You can see my Genius Hour Journey by going to the Genius Hour Resources page (there is a tab at the top of this blog).  I also have downloadables (I highly recommend the Challenge Cards – a big hit with my class this year!), as well as links to other fabulous Genius Hour Resources.  Scroll down to the bottom of the page, and you will see some recommended articles for “newbies” to Genius Hour.

Genius Hour is messy.  It’s loud, and there is absolutely no sitting down on the teacher’s part.  Most of the time, your students are learning about topics in which you have no expertise whatsoever.  It can be frustrating and extremely challenging to your sanity.

But, once you see the impact it has on your students, you will find that it changes your philosophy of teaching.  And, even the moments that are not dedicated to Genius Hour in your classroom will slowly become more student-centered and more meaningful.

 

Kid President: Declaration of Awesome

Quote from Kid President: Declaration of Awesome, Episode 1
Quote from Kid President: Declaration of Awesome, Episode 1

What do a llama, Kevin Costner, corn dogs, and Rainn Wilson all have in common?

Kid President, of course!

Many of you are familiar with the Kid President videos.  One of his most famous is his “Pep Talk” video, which is included on my Inspirational Videos for Students Pinterest Board.  You can view more of his videos by going to his site.

Kid President has just launched a television show on The Hub network.  It’s called, “Kid President: Declaration of Awesome.”  (You can see the schedule, and find out which local channel is The Hub here.) One of the show’s producers is Rainn Wilson – yep, this guy.  The first episode premiered last Saturday, June 21, 2014.  Don’t worry if you missed it, though.  You can view the full video here.

In the premier, Kid President investigates the concept of “heroes.” He interviews Kevin Costner for some insight, and then features a pair of girls who are great friends working for a cause.  As the short (about 22 min.) episode progresses, Kid President starts revising his “Wall of Heroes” to include real-life examples, rather than superheroes like corn dogs who accidentally got dipped in radioactive grease.  Kid President asks the viewer, “Who would you put on your Wall of Heroes?”  This reminds me of the Dream Team project my students do.

There are many quotable moments in the episode.  One of my favorite lines, which is simple but true, comes from Kid President himself, “If you want to be awesome, treat people awesome.”  Definitely great words to live by!

Kid President Medal of Awesome

Don’t Leave it to the Goonies

treasuremap

I have been devoting this week to ways to engage young minds over the summer.  Here is the breakdown so far: Camp Wonderopolis, Maker Camp, Making Movies.  Last summer, I also did a series of posts on avoiding the “summer slide”, and you can access all of those links, including a ton of suggestions for using the ubiquitous pool noodle, here.

I don’t know about you, but one of my favorite movies of all time is The Goonies.  I think it appeals to the inner child in all of us – the quest for adventure and the ability to figure out the answers to diabolical clues.  Of course, we don’t want to expose our children to the danger faced by the movie characters.  But we can still give them a taste of the fun – and even join in on it, too.  Here are some various levels of “hunts” that might get the entire family involved:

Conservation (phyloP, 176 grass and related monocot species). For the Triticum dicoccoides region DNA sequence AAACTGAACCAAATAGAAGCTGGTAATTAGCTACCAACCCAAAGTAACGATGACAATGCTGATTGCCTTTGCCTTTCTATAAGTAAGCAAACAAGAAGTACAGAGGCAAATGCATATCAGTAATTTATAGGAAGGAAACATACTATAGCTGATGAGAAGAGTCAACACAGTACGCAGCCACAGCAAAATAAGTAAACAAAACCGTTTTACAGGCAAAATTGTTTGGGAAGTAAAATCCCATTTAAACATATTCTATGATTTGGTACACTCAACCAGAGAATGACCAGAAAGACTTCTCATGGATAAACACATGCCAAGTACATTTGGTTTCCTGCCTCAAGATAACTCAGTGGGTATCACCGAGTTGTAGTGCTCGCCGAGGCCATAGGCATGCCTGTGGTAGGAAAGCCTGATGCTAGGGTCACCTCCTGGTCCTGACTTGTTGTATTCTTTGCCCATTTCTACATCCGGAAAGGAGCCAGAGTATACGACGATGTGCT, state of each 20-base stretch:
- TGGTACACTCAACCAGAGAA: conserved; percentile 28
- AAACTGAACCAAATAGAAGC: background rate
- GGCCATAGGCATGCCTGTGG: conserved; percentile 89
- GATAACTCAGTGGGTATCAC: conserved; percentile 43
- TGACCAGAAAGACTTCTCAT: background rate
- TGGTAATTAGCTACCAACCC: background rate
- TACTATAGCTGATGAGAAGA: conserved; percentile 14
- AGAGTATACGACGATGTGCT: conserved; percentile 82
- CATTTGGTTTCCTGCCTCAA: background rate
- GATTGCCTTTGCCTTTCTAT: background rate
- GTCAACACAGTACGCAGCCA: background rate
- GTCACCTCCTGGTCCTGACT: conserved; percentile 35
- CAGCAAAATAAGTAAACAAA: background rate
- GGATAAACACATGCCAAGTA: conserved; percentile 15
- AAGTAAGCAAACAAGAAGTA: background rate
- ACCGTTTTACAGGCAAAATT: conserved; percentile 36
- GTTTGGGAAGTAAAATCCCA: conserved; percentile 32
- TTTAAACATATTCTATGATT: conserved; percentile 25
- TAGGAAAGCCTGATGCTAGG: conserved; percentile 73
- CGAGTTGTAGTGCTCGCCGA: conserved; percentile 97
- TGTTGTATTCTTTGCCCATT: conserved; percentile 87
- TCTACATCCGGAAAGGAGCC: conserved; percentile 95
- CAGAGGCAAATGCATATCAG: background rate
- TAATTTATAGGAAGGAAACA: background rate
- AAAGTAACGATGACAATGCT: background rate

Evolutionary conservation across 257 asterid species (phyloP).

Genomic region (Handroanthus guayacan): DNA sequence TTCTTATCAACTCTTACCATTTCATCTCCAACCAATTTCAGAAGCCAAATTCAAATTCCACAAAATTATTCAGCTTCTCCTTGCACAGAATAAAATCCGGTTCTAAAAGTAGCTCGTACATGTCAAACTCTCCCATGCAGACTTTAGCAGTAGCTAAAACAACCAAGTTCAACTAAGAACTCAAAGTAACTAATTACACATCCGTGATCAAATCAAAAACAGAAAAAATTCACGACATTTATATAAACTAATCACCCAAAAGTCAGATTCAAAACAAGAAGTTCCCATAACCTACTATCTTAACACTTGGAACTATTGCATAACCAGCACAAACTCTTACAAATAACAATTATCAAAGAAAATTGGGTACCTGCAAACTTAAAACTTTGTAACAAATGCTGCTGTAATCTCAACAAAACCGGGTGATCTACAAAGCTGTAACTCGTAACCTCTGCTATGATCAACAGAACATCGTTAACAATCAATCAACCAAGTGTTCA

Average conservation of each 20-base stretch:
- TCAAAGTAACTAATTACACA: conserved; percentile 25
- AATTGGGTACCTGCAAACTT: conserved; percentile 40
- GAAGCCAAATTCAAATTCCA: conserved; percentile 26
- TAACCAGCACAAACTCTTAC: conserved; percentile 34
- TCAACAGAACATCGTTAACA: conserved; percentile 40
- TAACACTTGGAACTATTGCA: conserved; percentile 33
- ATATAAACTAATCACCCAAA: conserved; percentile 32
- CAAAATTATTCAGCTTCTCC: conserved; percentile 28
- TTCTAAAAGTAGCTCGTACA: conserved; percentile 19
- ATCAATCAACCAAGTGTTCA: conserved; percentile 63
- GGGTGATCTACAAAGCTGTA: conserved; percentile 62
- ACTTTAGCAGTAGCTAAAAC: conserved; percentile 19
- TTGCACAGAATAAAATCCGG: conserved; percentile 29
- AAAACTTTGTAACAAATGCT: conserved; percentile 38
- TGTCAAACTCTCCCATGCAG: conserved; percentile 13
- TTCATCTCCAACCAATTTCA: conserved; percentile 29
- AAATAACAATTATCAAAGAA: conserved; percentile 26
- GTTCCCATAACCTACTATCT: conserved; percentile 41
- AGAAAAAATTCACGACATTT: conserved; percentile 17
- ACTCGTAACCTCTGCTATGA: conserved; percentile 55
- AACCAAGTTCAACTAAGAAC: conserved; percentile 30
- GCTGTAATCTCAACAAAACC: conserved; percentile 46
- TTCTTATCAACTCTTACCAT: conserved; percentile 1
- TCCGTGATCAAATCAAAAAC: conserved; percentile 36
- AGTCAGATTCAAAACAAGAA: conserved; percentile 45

Make Your Own

  • Klikaklu – You can use this iOS app to create scavenger hunts that are triggered by images you choose.
  • QR Codes – You can use this easy QR Treasure Hunt Generator  to develop a fun mission for any child with access to a mobile device that has a QR code scanning app.
  • GeoSettr - You can create a fun geography challenge using this web-based site that utilizes Google Street View and GeoGssr.

Provided For You

  • Geocaching – If you have not tried this free adventure that is fun for the whole family, I highly encourage you to give it a try.  It will get you outside, and you will often learn more about the area that you are in than you ever realized you didn’t know!  For a great introduction to this sport, I recommend: “How to Have a Family Treasure Hunt: Geocaching with Kids.”
  • Brain Chase – This is not free ($199), but looks quite intriguing.  It’s an innovative concept from some parents based in Austin, Texas, but it is designed to be global.  According to the site, Brain Chase is “a 6-week summer learning challenge disguised as a massive global treasure hunt for 2nd−8th graders. A golden globe has been buried somewhere on earth – and it contains the key to a safe deposit box holding a $10,000 college scholarship fund.”  Because it’s new (and $199), I have no experience with it.  If you participate, I would love to hear your thoughts!

Remember, it doesn’t have to be up to the adults to create the fun.  Older children enjoy creating scavenger hunts just as much as participating in them!  Just make sure you go over internet safety as well as outdoor safety (particularly if you are geocaching – we were attacked by a turkey vulture guarding her eggs one time when we poked around in a hollow tree!) before the exploring commences!